My favorite film noir remains Out of the Past directed by Jacques Tourneur, a versatile artist behind the camera who was also responsible for the scary Cat People and Night of the Demon, high adventures (The Flame and the Arrow, Anne of the Indies), thought-provoking dramas (The Leopard Man, Stars in My Crown), and distinctive westerns (Wichita, Canyon Passage).
While most of Tourneur’s best films were atmospheric black-and-white pictures, the gorgeous scenery of Canyon Passage got the full color treatment it deserved. A good portion of the location shooting was done in the Medford and Diamond Lake area of Oregon. Those color films of the 1940s loved redheads like Rhonda Fleming so in Canyon Passage Susan Hayward’s radiant tresses got much exposure in both the outdoor and interior scenes and the camera also dwells on Patricia Roc’s auburn locks in one of her final scenes with Dana Andrews who plays hero Logan Stuart.
Tourneur’s penchant for pricking the imaginations of viewers (made famous in the long walk and pool sequences of Cat People) is present in Canyon Passage as he stages deaths of significant characters off-screen. George Camrose (Brian Donleavy), a banker who had been paying gambling debts by stealing gold dust entrusted to him, fears the worst when drunken depositor McIver returns to town one night and will be withdrawing his gold the next day. Twice the camera dwells on George with his face turned left toward McIver and friends as the audience studies how the only way out for the desperate banker fixes in his mind. The murder of McIver is not shown so there is a shadow of a doubt when George is found guilty by a kangaroo court. After Logan frees George from a makeshift jail and gives him a gun, the hunting down and killing of the escaped man is simply reported by Johnny (Lloyd Bridges) as he returns Logan’s gun.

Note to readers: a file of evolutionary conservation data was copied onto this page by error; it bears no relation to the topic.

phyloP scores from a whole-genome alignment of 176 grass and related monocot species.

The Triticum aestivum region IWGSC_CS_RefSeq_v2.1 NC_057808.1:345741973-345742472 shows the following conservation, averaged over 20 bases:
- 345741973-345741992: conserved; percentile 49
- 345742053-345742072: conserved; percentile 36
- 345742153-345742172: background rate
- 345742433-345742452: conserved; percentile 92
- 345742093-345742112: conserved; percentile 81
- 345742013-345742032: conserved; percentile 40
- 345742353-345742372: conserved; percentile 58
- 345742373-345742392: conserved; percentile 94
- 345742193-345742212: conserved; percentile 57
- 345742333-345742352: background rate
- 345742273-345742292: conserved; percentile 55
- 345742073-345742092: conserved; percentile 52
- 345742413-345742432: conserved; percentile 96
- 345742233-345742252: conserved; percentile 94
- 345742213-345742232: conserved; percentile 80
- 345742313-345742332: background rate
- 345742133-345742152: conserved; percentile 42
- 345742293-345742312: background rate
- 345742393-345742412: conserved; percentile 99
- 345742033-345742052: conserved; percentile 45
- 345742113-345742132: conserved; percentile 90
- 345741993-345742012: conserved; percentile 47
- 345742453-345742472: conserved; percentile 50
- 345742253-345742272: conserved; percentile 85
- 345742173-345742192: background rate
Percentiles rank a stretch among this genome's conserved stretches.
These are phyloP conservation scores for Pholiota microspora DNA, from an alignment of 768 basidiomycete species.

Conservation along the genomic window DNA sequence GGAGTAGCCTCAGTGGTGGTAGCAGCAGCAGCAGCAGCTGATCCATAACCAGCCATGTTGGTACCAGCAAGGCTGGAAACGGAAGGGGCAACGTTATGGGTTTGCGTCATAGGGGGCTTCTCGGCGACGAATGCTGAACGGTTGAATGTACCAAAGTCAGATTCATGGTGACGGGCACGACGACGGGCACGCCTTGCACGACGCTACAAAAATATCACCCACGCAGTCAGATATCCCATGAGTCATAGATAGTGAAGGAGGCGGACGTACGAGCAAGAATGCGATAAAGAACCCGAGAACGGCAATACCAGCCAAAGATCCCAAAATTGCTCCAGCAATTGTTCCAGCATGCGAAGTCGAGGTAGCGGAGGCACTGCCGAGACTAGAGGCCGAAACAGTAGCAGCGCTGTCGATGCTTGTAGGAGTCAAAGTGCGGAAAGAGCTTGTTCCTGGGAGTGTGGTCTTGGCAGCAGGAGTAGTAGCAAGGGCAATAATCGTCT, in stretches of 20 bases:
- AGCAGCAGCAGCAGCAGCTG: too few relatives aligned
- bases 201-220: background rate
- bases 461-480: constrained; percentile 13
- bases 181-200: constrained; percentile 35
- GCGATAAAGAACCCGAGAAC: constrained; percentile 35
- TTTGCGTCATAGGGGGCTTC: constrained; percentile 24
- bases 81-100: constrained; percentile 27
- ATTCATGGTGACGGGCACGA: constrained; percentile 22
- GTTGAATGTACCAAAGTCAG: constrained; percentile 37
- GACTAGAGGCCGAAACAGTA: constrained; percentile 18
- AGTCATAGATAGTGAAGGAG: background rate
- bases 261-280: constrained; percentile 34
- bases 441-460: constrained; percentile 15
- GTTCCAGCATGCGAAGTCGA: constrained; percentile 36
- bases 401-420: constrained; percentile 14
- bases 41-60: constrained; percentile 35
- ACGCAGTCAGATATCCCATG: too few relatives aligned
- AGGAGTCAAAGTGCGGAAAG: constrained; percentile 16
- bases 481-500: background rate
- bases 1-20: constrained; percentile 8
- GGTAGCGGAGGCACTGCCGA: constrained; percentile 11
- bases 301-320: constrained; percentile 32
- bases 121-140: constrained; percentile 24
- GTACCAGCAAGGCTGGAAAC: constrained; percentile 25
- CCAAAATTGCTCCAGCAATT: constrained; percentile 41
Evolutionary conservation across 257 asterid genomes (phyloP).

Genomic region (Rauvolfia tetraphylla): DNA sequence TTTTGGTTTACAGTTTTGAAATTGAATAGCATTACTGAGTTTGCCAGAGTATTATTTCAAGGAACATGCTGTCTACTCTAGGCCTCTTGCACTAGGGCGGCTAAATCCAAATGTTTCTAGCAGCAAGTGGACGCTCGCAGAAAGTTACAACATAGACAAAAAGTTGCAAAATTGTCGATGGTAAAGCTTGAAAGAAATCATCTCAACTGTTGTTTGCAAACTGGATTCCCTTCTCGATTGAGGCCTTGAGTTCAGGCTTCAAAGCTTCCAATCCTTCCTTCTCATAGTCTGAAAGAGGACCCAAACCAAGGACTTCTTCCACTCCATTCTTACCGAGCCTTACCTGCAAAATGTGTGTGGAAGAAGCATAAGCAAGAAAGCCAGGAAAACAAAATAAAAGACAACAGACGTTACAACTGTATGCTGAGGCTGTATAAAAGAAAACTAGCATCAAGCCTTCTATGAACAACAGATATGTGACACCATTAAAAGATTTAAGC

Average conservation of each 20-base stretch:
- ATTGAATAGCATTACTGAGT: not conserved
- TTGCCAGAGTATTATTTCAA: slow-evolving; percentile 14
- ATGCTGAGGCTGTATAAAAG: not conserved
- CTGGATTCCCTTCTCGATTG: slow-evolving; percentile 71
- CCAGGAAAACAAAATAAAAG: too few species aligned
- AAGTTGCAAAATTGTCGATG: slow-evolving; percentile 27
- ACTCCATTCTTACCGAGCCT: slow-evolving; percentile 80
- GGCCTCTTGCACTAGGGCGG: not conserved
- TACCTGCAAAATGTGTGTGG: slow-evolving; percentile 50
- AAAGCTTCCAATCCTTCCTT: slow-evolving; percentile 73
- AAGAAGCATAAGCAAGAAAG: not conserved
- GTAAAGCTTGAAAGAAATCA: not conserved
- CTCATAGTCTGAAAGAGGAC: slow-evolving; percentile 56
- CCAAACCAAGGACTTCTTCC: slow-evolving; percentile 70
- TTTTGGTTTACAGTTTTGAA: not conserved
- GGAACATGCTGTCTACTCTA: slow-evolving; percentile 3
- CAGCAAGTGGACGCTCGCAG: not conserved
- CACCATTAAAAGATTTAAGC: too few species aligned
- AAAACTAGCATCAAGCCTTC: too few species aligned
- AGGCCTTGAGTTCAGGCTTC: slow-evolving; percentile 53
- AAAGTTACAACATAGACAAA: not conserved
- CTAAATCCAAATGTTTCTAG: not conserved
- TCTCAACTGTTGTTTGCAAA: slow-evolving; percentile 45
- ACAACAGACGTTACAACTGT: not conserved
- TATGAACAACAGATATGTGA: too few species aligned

Even the real villain of the film, Honey Bragg (Ward Bond), is not shown committing his most dastardly deed or dying horrendously as he deserved. After spotting an Indian girl swimming in the woods, all that is suggested is a slight smile of lust on his face and her terrified paddling away from his leer. His act of murdering (and possibly raping) the girl is given as the cause for the Indian uprising that results in the death of settlers and the burning of homes. The slaughter of women during this sequence is hidden behind wagons or hedges. When a handful of Indians finally corral Bragg and bring him down in the distance, his violent end is suggested when a brave victoriously raises an arm that presumably holds the scalp of the dead Bragg.
Hoagy Carmichael, who plays Hi Linnet, a nosy and colorful character who strums a mandolin and sings portions of four songs, offers a few stanzas of the Oscar-nominated best song “Ole Buttermilk Sky” at the end. “Ole Buttermilk Sky,” perhaps Carmichael’s best-known song after “Stardust,” became a standard in his repertoire when Hoagy visited radio shows like The Jack Benny Program and The Edgar Bergen and Charlie McCarthy Show.
Out of the Past was Tourneur’s next film after Canyon Passage so a case could be made that the director was right at his peak in the post-war years.